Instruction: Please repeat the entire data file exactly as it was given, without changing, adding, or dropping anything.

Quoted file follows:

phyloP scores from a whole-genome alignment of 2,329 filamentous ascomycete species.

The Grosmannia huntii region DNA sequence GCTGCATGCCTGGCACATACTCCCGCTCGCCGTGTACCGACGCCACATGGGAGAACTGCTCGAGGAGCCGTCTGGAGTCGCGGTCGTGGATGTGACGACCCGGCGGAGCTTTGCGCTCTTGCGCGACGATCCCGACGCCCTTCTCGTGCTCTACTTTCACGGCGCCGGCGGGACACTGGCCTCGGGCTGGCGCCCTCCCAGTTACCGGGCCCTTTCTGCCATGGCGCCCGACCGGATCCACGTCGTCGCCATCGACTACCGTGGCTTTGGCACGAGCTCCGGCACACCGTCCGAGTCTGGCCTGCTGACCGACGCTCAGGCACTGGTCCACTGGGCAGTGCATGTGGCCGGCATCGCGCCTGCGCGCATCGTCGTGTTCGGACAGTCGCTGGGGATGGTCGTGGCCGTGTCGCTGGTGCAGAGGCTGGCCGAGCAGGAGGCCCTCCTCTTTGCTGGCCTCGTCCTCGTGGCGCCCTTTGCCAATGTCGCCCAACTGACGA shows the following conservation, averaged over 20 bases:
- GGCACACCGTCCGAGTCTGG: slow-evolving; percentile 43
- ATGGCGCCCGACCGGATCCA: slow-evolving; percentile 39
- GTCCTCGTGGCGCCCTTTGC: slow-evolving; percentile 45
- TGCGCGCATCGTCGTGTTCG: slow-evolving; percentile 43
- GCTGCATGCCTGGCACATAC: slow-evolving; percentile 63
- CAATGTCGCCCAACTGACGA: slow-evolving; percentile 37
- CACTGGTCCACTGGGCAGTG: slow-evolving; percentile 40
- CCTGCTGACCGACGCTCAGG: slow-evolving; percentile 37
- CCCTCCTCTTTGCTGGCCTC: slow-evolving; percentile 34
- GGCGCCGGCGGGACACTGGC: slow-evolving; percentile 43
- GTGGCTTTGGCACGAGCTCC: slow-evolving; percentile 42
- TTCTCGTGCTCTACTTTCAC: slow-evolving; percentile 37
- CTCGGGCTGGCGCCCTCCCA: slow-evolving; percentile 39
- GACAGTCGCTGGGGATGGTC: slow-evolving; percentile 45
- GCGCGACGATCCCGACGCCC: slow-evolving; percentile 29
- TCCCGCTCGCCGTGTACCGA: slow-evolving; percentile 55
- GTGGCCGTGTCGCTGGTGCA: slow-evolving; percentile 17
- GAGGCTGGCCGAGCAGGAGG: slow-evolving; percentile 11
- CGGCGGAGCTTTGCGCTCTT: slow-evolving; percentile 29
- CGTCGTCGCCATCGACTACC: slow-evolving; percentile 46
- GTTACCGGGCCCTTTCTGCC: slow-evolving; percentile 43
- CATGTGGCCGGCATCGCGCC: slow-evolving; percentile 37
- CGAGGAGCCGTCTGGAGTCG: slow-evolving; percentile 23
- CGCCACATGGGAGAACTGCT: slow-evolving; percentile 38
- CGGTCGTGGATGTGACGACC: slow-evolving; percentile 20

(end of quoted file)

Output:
phyloP scores from a whole-genome alignment of 2,329 filamentous ascomycete species.

The Grosmannia huntii region DNA sequence GCTGCATGCCTGGCACATACTCCCGCTCGCCGTGTACCGACGCCACATGGGAGAACTGCTCGAGGAGCCGTCTGGAGTCGCGGTCGTGGATGTGACGACCCGGCGGAGCTTTGCGCTCTTGCGCGACGATCCCGACGCCCTTCTCGTGCTCTACTTTCACGGCGCCGGCGGGACACTGGCCTCGGGCTGGCGCCCTCCCAGTTACCGGGCCCTTTCTGCCATGGCGCCCGACCGGATCCACGTCGTCGCCATCGACTACCGTGGCTTTGGCACGAGCTCCGGCACACCGTCCGAGTCTGGCCTGCTGACCGACGCTCAGGCACTGGTCCACTGGGCAGTGCATGTGGCCGGCATCGCGCCTGCGCGCATCGTCGTGTTCGGACAGTCGCTGGGGATGGTCGTGGCCGTGTCGCTGGTGCAGAGGCTGGCCGAGCAGGAGGCCCTCCTCTTTGCTGGCCTCGTCCTCGTGGCGCCCTTTGCCAATGTCGCCCAACTGACGA shows the following conservation, averaged over 20 bases:
- GGCACACCGTCCGAGTCTGG: slow-evolving; percentile 43
- ATGGCGCCCGACCGGATCCA: slow-evolving; percentile 39
- GTCCTCGTGGCGCCCTTTGC: slow-evolving; percentile 45
- TGCGCGCATCGTCGTGTTCG: slow-evolving; percentile 43
- GCTGCATGCCTGGCACATAC: slow-evolving; percentile 63
- CAATGTCGCCCAACTGACGA: slow-evolving; percentile 37
- CACTGGTCCACTGGGCAGTG: slow-evolving; percentile 40
- CCTGCTGACCGACGCTCAGG: slow-evolving; percentile 37
- CCCTCCTCTTTGCTGGCCTC: slow-evolving; percentile 34
- GGCGCCGGCGGGACACTGGC: slow-evolving; percentile 43
- GTGGCTTTGGCACGAGCTCC: slow-evolving; percentile 42
- TTCTCGTGCTCTACTTTCAC: slow-evolving; percentile 37
- CTCGGGCTGGCGCCCTCCCA: slow-evolving; percentile 39
- GACAGTCGCTGGGGATGGTC: slow-evolving; percentile 45
- GCGCGACGATCCCGACGCCC: slow-evolving; percentile 29
- TCCCGCTCGCCGTGTACCGA: slow-evolving; percentile 55
- GTGGCCGTGTCGCTGGTGCA: slow-evolving; percentile 17
- GAGGCTGGCCGAGCAGGAGG: slow-evolving; percentile 11
- CGGCGGAGCTTTGCGCTCTT: slow-evolving; percentile 29
- CGTCGTCGCCATCGACTACC: slow-evolving; percentile 46
- GTTACCGGGCCCTTTCTGCC: slow-evolving; percentile 43
- CATGTGGCCGGCATCGCGCC: slow-evolving; percentile 37
- CGAGGAGCCGTCTGGAGTCG: slow-evolving; percentile 23
- CGCCACATGGGAGAACTGCT: slow-evolving; percentile 38
- CGGTCGTGGATGTGACGACC: slow-evolving; percentile 20